Islamabad is projected as a quaint essential-modern city of Pakistan, which has the singular distinction of being planned, as the capital, in a scenic environment in the foothills of Margalla.

General (r) Ayub Khan, then president of Pakistan was instrumental in its creation, as he pressed the newly formed Capital Development Authority (CDA) to look for the world’s famous architects to plan the city and design most of the government buildings. The list of international architects, who were consulted by CDA reads like a roll call of iconic names of the modern movement in architecture. It included Louis Kahn, Gio Ponti, Arne Jacobson, Edward Durrel Stone, Marcel Breuer, Gerard Brigden, Kenzo Tange, Sir Robert Mathew and Walter Gropius.

A lesser-known fact is that the site of Islamabad carries a cultural residue of different civilisations, from pre-historic to the Buddhist, Hindu, Sikh and Islamic civilisations. The cultural signpost of the succeeding civilisations in Islamabad includes banyan trees, traveller’s inns, temples, mosques, forts, graveyards, mounds, ponds, caves, mounds and stupas. Most of these historical and natural sites were documented in the voluminous reports on the natural and cultural heritage of Islamabad by the committees of experts, constituted by the federal government during the planning phase of the city in the 1960s.

As the fastest growing city in Pakistan, Islamabad today, appears to be living up to the true potentials of the demographic vision its master planner, KA Doxiadis, who has designed Islamabad on an iron grid pattern, to allow the city to expand indefinitely along the grid. However, in its rapid expansion along the Margalla Hills, the city is fast devouring its high-value cultural assets. While CDA is busy developing new centres of culture, the ones that history has bequeathed to the city are lying unattended. While new monuments have been raised to commemorate the national struggle, old monuments which cherish thousands years old multi-cultural past are being forgotten.

With more than six percent population growth observed by recent census in rural Islamabad, where most of these high value cultural assets are located, the fate of Islamabad’s built heritage appears to be sealed. One such site is the pre-historic cave complex at the outskirts of the village Shah Allah Ditta, established by archaeologist to be under human use since the Middle Stone Age period. Also known to be a prominent spiritual abode of successive generations of Hindu, Buddhist, Sikh and Muslim darvishes, the cave complex is on the verge of destruction.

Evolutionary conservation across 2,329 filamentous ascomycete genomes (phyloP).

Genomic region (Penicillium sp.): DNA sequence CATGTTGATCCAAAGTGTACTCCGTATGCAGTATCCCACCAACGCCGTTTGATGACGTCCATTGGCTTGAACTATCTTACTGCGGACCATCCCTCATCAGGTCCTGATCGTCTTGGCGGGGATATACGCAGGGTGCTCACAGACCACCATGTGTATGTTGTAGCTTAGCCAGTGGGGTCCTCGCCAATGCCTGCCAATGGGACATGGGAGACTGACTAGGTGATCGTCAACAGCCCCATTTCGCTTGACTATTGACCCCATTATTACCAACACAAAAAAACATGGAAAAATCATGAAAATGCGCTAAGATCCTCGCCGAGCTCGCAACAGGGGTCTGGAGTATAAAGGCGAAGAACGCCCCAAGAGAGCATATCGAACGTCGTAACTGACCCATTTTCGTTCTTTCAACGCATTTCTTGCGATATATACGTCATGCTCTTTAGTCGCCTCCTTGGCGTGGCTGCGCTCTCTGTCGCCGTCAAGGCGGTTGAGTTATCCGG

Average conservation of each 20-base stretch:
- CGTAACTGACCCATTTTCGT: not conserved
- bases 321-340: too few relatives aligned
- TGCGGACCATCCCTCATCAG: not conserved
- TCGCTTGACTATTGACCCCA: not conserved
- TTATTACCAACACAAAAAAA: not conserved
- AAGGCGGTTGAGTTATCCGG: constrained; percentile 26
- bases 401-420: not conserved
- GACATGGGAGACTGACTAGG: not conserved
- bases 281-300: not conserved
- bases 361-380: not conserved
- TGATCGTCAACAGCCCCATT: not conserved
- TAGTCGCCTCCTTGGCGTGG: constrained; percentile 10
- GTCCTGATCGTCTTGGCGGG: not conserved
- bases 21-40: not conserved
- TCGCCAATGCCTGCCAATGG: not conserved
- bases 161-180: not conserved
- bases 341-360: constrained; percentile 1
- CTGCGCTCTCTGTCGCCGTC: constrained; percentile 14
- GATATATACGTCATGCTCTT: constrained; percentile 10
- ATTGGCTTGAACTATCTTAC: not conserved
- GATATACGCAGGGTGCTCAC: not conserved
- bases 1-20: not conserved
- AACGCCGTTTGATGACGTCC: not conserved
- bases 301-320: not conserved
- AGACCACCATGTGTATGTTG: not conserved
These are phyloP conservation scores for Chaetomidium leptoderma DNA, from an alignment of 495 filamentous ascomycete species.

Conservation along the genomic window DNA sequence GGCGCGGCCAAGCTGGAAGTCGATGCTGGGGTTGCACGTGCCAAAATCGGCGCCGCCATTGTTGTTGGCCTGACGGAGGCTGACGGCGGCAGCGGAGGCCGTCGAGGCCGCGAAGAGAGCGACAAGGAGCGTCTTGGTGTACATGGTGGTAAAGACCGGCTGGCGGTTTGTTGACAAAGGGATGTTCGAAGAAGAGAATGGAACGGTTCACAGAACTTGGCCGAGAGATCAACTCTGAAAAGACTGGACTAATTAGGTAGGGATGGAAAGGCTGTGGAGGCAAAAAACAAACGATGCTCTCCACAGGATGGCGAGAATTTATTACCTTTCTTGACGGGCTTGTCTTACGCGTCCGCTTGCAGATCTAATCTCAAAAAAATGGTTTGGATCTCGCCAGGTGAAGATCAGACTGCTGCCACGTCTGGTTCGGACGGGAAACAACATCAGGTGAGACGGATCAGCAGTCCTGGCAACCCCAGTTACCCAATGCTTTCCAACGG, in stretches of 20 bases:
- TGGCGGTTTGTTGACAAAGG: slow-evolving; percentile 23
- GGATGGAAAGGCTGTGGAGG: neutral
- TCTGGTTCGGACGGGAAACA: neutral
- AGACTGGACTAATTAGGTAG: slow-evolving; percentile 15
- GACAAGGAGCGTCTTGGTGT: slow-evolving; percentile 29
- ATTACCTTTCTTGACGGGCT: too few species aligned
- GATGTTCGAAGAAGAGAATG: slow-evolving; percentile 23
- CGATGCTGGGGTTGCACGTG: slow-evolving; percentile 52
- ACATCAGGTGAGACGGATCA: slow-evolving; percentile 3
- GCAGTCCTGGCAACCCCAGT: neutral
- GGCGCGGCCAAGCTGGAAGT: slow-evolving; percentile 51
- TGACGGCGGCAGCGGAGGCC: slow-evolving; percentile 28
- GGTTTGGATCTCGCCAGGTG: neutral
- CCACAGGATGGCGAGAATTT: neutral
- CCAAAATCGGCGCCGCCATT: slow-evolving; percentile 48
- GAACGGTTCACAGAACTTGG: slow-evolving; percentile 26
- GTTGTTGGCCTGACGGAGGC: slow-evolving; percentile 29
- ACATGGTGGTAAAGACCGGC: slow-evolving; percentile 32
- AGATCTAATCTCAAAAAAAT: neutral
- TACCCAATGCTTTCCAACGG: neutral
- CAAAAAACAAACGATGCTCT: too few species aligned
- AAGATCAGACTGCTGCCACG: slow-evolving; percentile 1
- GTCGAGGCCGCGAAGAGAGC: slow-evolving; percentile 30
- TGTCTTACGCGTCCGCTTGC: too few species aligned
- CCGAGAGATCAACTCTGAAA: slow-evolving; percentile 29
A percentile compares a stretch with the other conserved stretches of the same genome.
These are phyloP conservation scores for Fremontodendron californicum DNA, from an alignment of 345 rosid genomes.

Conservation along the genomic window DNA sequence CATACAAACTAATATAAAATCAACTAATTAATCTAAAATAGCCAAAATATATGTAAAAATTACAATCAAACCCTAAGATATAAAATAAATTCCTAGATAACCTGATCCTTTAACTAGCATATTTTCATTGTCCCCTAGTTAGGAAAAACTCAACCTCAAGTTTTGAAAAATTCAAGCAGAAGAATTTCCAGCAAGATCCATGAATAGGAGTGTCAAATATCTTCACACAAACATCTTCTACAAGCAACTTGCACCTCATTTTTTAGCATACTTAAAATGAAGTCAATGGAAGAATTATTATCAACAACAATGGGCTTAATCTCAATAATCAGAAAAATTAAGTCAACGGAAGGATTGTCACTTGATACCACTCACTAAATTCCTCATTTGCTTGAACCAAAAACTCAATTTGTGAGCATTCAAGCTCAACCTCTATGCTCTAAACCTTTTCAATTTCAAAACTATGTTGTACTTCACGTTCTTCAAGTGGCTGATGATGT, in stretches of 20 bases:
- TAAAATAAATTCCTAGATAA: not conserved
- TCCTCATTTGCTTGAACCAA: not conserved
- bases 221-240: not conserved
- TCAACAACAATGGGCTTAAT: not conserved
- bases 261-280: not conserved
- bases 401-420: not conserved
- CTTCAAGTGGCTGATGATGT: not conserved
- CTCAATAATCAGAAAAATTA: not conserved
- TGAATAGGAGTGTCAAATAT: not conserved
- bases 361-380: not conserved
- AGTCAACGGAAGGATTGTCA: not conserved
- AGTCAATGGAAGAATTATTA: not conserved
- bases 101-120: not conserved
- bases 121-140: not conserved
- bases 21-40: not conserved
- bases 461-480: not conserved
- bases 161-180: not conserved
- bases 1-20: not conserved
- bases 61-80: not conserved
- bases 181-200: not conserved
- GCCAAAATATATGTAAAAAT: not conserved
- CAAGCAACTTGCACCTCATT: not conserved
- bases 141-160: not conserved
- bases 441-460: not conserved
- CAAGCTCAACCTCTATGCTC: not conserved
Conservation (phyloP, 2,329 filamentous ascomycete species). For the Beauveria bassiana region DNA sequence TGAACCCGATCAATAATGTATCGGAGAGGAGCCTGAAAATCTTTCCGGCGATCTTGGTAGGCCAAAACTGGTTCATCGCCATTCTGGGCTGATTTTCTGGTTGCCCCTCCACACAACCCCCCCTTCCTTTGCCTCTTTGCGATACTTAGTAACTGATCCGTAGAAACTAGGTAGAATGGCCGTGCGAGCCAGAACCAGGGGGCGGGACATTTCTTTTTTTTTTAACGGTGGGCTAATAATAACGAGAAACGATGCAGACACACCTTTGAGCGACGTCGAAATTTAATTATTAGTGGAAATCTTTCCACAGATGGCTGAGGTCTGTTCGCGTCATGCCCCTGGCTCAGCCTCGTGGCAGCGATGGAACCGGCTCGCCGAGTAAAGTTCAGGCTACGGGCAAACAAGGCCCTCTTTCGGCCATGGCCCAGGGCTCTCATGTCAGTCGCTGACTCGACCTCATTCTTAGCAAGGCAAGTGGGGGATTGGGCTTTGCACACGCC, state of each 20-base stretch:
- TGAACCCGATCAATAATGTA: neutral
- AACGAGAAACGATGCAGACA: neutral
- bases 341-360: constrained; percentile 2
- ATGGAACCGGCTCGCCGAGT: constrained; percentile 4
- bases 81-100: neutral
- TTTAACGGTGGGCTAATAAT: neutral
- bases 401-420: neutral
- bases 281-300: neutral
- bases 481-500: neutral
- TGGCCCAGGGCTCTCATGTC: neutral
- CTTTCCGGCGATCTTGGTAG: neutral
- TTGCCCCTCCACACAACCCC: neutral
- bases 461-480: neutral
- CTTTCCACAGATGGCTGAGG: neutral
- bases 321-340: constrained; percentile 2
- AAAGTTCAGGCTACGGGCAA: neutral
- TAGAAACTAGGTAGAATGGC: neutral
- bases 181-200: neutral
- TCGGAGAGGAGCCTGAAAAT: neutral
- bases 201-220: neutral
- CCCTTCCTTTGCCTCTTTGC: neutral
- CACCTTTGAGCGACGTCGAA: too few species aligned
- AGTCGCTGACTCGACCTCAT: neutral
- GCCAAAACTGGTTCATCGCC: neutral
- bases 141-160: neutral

As the fastest growing city in Pakistan, Islamabad appears to be living up to the true potentials of the demographic vision of its master planner KA Doxiadis. He has designed Islamabad on an iron grid pattern to allow the city to expand indefinitely along the grid

The site is also rich with fossilised deposits of seashells, plants, petrified wood and early sea life, as the Margalla hills were the seabed of an ancient ocean around 40 to 50 million years ago. As an archive of environmental change, the site is part of Karst landscape, which holds a universal value as natural heritage.

With cave complex serving as a make shift cafeteria, for hundreds of people who frequent the site on daily basis, the delicate fossils embedded in the rocks are being trampled over by the crowd and the fresco paintings on the mud plastered walls of the caves have long gone.

Given its heritage value, the cave complex has an enormous potential to be conserved as a natural and a cultural heritage park, and the CDA’s landscape department has the potential to do it, if there is will at the top.


The rural Islamabad has the rare distinction of having a Buddhist stupa, from the Kushan period, between 2nd and 4th BCE on the Margalla Hills, near Shah Allah Ditta. The base of the stupa is made of lime and kanjur stone, with semi ashlar and diaper masonry. The Federal Archaeology conserved it a few years ago, but no arrangements were timely made to offset plundering and protection from natural disaster. Due to public apathy, it partly collapsed last year.

Next to the stupa on the Margalla Hills at Shah Allah Ditta, was a single dome mosque, from Sultanate period. It was in ruins due to centuries of neglect. It was also documented and published in a book by Dr Abdullah Chughtai in 1978, the brother of painter Abdur Rahman Chughtai. Despite being on the cultural map of Pakistan’s tangible heritage for decades, it continued to fall apart and eventually collapsed early this year.


One fails to understand, why these high-value sites, duly identified by the pioneers of CDA in the ‘60s, were never incorporated in the planning drawings for the development of the city. The departments of Federal Archaeology & Museums, under whose watch all the historical sites in Islamabad are listed, have done little to protect them. From the sheer neglect to the Islamabad’s cultural heritage, it appears that the capital administration is developing the city, without any awareness of its monumental past.

If the current rate of damage to historic sites continues unabated, experts say that in less than a decade, there will hardly be, any historic site left in Islamabad to preserve. The first mayor of the city, who is also the chairman of CDA, should take a lead in addressing the pressing concerns of historic preservation in Islamabad, before it is too late. The highly educated residents of Islamabad should place their civic role in reclaiming their multi-cultural past, by starting a heritage trail of the sites, to highlight and improve their chances of survival.